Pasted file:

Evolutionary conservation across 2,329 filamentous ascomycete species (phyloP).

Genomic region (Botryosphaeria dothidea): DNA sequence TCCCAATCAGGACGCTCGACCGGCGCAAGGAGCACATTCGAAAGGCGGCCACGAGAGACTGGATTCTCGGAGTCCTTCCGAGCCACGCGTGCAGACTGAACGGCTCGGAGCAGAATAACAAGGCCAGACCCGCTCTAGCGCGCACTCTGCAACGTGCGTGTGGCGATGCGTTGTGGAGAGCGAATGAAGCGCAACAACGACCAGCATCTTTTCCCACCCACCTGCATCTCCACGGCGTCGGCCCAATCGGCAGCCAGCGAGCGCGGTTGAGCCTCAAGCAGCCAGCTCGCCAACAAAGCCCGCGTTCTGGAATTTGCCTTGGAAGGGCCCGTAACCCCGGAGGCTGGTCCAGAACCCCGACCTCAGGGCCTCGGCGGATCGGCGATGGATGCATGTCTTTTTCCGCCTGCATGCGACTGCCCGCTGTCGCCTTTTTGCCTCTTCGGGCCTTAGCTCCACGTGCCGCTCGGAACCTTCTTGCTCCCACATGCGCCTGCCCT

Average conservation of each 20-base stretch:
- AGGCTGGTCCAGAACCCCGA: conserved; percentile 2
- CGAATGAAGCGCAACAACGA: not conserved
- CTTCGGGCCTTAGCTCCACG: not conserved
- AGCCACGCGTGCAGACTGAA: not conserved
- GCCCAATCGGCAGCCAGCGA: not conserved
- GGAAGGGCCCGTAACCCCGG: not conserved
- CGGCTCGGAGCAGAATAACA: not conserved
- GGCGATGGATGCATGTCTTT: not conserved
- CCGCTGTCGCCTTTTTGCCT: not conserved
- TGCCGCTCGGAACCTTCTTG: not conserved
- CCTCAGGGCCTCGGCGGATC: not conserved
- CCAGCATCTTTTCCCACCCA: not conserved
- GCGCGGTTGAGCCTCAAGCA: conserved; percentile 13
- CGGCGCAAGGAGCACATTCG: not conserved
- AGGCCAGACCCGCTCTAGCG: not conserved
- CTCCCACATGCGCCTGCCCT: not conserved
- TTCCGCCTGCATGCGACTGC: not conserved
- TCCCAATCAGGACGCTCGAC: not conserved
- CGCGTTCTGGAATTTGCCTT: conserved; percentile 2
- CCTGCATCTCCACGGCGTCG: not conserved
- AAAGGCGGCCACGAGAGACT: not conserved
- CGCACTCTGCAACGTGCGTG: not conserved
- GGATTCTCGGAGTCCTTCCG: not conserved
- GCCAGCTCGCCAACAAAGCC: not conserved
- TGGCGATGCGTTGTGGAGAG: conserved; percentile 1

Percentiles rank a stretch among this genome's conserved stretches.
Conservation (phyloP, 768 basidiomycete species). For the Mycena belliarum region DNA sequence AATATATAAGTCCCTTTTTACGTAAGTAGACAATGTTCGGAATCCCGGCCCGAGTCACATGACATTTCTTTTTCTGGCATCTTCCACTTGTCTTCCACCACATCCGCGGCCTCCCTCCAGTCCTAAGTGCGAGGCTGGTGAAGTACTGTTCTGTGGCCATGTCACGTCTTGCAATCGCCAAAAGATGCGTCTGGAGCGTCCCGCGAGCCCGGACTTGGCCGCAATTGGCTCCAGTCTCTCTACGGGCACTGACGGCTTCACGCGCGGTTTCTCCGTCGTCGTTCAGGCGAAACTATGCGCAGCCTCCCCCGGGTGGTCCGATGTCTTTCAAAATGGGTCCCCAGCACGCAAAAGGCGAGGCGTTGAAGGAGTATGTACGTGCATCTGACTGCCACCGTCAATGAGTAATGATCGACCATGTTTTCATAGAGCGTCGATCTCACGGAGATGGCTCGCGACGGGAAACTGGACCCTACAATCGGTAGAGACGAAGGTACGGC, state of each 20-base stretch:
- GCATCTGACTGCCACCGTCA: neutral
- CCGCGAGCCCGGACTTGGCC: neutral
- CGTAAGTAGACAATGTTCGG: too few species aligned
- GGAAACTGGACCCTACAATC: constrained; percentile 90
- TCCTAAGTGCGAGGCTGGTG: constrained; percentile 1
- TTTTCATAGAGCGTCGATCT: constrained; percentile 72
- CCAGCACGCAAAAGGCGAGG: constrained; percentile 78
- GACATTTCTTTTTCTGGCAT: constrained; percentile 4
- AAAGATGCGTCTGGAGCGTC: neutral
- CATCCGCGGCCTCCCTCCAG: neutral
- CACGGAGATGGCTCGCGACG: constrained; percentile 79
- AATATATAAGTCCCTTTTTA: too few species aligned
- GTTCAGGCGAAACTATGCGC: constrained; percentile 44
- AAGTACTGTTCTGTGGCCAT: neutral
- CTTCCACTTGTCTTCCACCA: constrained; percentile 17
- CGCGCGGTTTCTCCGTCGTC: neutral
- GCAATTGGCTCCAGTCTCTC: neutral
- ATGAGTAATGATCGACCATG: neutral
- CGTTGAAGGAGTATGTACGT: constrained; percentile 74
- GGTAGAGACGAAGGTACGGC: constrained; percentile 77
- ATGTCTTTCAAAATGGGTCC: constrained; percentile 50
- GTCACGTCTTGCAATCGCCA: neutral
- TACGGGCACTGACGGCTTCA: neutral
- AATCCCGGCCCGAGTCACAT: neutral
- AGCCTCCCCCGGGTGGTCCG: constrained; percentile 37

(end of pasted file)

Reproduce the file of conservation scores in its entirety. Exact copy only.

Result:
Evolutionary conservation across 2,329 filamentous ascomycete species (phyloP).

Genomic region (Botryosphaeria dothidea): DNA sequence TCCCAATCAGGACGCTCGACCGGCGCAAGGAGCACATTCGAAAGGCGGCCACGAGAGACTGGATTCTCGGAGTCCTTCCGAGCCACGCGTGCAGACTGAACGGCTCGGAGCAGAATAACAAGGCCAGACCCGCTCTAGCGCGCACTCTGCAACGTGCGTGTGGCGATGCGTTGTGGAGAGCGAATGAAGCGCAACAACGACCAGCATCTTTTCCCACCCACCTGCATCTCCACGGCGTCGGCCCAATCGGCAGCCAGCGAGCGCGGTTGAGCCTCAAGCAGCCAGCTCGCCAACAAAGCCCGCGTTCTGGAATTTGCCTTGGAAGGGCCCGTAACCCCGGAGGCTGGTCCAGAACCCCGACCTCAGGGCCTCGGCGGATCGGCGATGGATGCATGTCTTTTTCCGCCTGCATGCGACTGCCCGCTGTCGCCTTTTTGCCTCTTCGGGCCTTAGCTCCACGTGCCGCTCGGAACCTTCTTGCTCCCACATGCGCCTGCCCT

Average conservation of each 20-base stretch:
- AGGCTGGTCCAGAACCCCGA: conserved; percentile 2
- CGAATGAAGCGCAACAACGA: not conserved
- CTTCGGGCCTTAGCTCCACG: not conserved
- AGCCACGCGTGCAGACTGAA: not conserved
- GCCCAATCGGCAGCCAGCGA: not conserved
- GGAAGGGCCCGTAACCCCGG: not conserved
- CGGCTCGGAGCAGAATAACA: not conserved
- GGCGATGGATGCATGTCTTT: not conserved
- CCGCTGTCGCCTTTTTGCCT: not conserved
- TGCCGCTCGGAACCTTCTTG: not conserved
- CCTCAGGGCCTCGGCGGATC: not conserved
- CCAGCATCTTTTCCCACCCA: not conserved
- GCGCGGTTGAGCCTCAAGCA: conserved; percentile 13
- CGGCGCAAGGAGCACATTCG: not conserved
- AGGCCAGACCCGCTCTAGCG: not conserved
- CTCCCACATGCGCCTGCCCT: not conserved
- TTCCGCCTGCATGCGACTGC: not conserved
- TCCCAATCAGGACGCTCGAC: not conserved
- CGCGTTCTGGAATTTGCCTT: conserved; percentile 2
- CCTGCATCTCCACGGCGTCG: not conserved
- AAAGGCGGCCACGAGAGACT: not conserved
- CGCACTCTGCAACGTGCGTG: not conserved
- GGATTCTCGGAGTCCTTCCG: not conserved
- GCCAGCTCGCCAACAAAGCC: not conserved
- TGGCGATGCGTTGTGGAGAG: conserved; percentile 1

Percentiles rank a stretch among this genome's conserved stretches.
Conservation (phyloP, 768 basidiomycete species). For the Mycena belliarum region DNA sequence AATATATAAGTCCCTTTTTACGTAAGTAGACAATGTTCGGAATCCCGGCCCGAGTCACATGACATTTCTTTTTCTGGCATCTTCCACTTGTCTTCCACCACATCCGCGGCCTCCCTCCAGTCCTAAGTGCGAGGCTGGTGAAGTACTGTTCTGTGGCCATGTCACGTCTTGCAATCGCCAAAAGATGCGTCTGGAGCGTCCCGCGAGCCCGGACTTGGCCGCAATTGGCTCCAGTCTCTCTACGGGCACTGACGGCTTCACGCGCGGTTTCTCCGTCGTCGTTCAGGCGAAACTATGCGCAGCCTCCCCCGGGTGGTCCGATGTCTTTCAAAATGGGTCCCCAGCACGCAAAAGGCGAGGCGTTGAAGGAGTATGTACGTGCATCTGACTGCCACCGTCAATGAGTAATGATCGACCATGTTTTCATAGAGCGTCGATCTCACGGAGATGGCTCGCGACGGGAAACTGGACCCTACAATCGGTAGAGACGAAGGTACGGC, state of each 20-base stretch:
- GCATCTGACTGCCACCGTCA: neutral
- CCGCGAGCCCGGACTTGGCC: neutral
- CGTAAGTAGACAATGTTCGG: too few species aligned
- GGAAACTGGACCCTACAATC: constrained; percentile 90
- TCCTAAGTGCGAGGCTGGTG: constrained; percentile 1
- TTTTCATAGAGCGTCGATCT: constrained; percentile 72
- CCAGCACGCAAAAGGCGAGG: constrained; percentile 78
- GACATTTCTTTTTCTGGCAT: constrained; percentile 4
- AAAGATGCGTCTGGAGCGTC: neutral
- CATCCGCGGCCTCCCTCCAG: neutral
- CACGGAGATGGCTCGCGACG: constrained; percentile 79
- AATATATAAGTCCCTTTTTA: too few species aligned
- GTTCAGGCGAAACTATGCGC: constrained; percentile 44
- AAGTACTGTTCTGTGGCCAT: neutral
- CTTCCACTTGTCTTCCACCA: constrained; percentile 17
- CGCGCGGTTTCTCCGTCGTC: neutral
- GCAATTGGCTCCAGTCTCTC: neutral
- ATGAGTAATGATCGACCATG: neutral
- CGTTGAAGGAGTATGTACGT: constrained; percentile 74
- GGTAGAGACGAAGGTACGGC: constrained; percentile 77
- ATGTCTTTCAAAATGGGTCC: constrained; percentile 50
- GTCACGTCTTGCAATCGCCA: neutral
- TACGGGCACTGACGGCTTCA: neutral
- AATCCCGGCCCGAGTCACAT: neutral
- AGCCTCCCCCGGGTGGTCCG: constrained; percentile 37